The contribution prohibition an associate is most likely to encounter concerns contributions through conduits, which is one of FECA’s most frequently violated prohibitions. Pursuant to 2 U.S.C. § 441f, it is unlawful for any person to make a contribution in the name of another or for any person to permit his or her name to be used to make such a contribution. The anti-conduit section also prohibits any person, most importantly the candidate himself or herself or his or her campaign representatives, from knowingly accepting a contribution made by one person in the name of another.
Conduit contributions typically occur in two settings. The first is the fundraising event, where a supporter of a candidate recruits friends, family, and business associates to attend the $2,000-a-plate “rubber chicken” dinner that is typically followed by a speech from the candidate and photographs with the candidate. Each conduit usually buys the event ticket with his or her own check or credit card, and then the political supporter immediately reimburses each conduit. The supporter sometimes lays the groundwork for a defense to a criminal charge by calling the reimbursement a loan for which he or she has no actual intention of seeking repayment.
The second common conduit setting occurs in a business office. Law firms are fertile ground for this conduct because lawyers are often the most politically active members of the business community. Associates may very well find themselves in the above situation being asked to contribute to a campaign. As many law firms are incorporated, reimbursement of employee contributions from the firm’s general operating account or payroll account violates the prohibition against corporate contributions.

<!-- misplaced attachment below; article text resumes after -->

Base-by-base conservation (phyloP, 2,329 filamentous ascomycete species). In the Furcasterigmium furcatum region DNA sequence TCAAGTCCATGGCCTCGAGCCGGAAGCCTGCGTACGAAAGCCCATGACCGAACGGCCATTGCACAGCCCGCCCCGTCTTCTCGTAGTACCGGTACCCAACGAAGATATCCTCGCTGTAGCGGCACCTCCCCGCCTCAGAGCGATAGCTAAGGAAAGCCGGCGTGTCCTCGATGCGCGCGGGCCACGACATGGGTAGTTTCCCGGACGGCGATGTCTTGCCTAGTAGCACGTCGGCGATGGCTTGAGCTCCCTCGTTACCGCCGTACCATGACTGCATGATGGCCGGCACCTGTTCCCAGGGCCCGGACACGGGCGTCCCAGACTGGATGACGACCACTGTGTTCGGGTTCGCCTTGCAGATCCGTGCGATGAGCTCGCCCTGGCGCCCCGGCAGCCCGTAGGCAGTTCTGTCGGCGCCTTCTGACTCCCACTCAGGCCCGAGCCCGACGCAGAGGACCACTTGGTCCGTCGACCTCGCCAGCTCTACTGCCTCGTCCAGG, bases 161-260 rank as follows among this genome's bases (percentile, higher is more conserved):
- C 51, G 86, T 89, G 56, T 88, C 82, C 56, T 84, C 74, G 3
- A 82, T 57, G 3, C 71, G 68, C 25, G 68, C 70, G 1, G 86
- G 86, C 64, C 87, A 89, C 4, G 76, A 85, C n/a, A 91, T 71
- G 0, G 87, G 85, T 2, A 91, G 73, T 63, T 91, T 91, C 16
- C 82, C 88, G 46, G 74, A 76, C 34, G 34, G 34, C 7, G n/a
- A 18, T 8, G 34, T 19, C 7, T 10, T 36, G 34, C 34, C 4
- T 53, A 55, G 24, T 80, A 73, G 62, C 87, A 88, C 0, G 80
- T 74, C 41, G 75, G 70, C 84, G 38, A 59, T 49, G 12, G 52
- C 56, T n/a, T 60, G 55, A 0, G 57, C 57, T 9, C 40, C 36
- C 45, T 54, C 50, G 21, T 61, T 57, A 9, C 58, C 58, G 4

Because conduit schemes attribute contributions to the wrong individuals, the financial disclosure reports each candidate must file (usually quarterly) with the Federal Election Commission will be false. This means participants in the scheme and campaign officials who know about the scheme can be charged with causing a materially false statement to be made to a federal agency in violation of 18 U.S.C. § 1001. Moreover, conduit crimes sometimes result in federal charges against violators that allege conspiracy to defraud the United States.
The right answer. Despite the pressures inherent in the founding partner’s e-mail, a prudent associate will decline the opportunity to be reimbursed by the law firm for making a contribution to the Senate campaign of the former partner. If the founding partner uses law firm funds to reimburse law firm personnel for contributions, the founding partner would subject himself, the law firm, and the candidate’s campaign committee to criminal liability for violating FECA’s anti-conduit provision. And, each individual in the law firm who agreed to be reimbursed will potentially subject himself or herself to criminal liability because almost all federal campaign committees require contributors to sign a statement attesting that the funds they are contributing are their own funds and do not come from a third party. As a result, even if an associate or a paralegal at the law firm did not know about FECA’s anti-conduit provision before making the contribution, their signatures on the anti-conduit statement supply the knowledge necessary to commit a criminal violation.